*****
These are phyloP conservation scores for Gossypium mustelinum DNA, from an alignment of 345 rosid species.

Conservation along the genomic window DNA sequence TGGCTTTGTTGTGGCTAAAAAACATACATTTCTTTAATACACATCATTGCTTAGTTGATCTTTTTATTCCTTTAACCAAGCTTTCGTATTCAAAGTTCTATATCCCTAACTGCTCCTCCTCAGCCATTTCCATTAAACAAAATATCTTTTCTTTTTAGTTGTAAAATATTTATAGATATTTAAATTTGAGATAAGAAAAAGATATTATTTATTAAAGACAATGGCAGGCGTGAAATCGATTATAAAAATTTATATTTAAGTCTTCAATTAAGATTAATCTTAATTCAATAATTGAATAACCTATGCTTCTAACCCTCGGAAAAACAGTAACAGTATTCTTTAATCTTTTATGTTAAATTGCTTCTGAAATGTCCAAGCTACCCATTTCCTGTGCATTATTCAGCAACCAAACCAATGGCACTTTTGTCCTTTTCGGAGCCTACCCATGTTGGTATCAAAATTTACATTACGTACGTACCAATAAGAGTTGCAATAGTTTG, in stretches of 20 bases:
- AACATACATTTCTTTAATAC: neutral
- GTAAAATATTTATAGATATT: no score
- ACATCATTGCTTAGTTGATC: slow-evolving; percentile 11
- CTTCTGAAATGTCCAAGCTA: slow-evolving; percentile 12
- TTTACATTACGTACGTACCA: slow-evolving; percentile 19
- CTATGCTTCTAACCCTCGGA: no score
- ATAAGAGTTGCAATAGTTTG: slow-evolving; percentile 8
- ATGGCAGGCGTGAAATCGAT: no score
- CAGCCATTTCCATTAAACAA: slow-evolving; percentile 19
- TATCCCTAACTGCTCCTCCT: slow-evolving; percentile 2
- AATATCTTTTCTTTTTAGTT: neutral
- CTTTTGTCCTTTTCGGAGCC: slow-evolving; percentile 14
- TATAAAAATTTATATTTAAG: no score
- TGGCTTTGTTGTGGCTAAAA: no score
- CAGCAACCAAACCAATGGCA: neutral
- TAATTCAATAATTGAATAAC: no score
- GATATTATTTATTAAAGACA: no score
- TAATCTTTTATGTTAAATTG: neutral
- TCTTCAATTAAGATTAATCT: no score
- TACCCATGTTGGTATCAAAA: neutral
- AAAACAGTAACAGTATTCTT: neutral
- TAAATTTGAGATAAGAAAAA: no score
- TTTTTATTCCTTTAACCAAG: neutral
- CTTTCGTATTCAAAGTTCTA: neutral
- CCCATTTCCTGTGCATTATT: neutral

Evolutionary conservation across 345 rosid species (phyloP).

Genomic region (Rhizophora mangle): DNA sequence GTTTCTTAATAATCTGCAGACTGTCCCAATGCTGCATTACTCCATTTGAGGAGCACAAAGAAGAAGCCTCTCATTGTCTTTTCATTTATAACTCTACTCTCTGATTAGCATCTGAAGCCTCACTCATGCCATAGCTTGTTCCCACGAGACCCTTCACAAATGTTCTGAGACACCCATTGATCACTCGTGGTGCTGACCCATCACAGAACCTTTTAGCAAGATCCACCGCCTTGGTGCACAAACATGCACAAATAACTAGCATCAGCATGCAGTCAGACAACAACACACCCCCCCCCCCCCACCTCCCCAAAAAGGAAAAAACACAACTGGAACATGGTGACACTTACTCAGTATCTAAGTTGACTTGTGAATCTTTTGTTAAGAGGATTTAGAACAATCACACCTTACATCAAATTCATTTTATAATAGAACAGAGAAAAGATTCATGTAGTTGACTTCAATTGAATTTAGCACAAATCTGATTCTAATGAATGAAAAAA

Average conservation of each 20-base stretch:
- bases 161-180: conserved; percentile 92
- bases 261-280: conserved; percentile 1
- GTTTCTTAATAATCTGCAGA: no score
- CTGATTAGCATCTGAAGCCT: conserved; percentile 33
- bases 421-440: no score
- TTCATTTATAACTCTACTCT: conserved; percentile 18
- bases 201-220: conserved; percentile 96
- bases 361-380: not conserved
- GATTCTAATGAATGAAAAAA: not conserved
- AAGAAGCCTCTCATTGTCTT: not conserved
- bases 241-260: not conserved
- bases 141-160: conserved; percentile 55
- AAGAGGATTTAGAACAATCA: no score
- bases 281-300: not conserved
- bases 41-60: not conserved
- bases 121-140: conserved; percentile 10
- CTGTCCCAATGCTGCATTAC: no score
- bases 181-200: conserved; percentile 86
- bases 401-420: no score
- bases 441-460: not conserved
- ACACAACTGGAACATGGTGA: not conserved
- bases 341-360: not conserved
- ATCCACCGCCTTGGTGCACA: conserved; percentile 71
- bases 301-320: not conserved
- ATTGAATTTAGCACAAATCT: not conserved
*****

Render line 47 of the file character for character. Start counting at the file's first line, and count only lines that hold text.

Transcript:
- CTGTCCCAATGCTGCATTAC: no score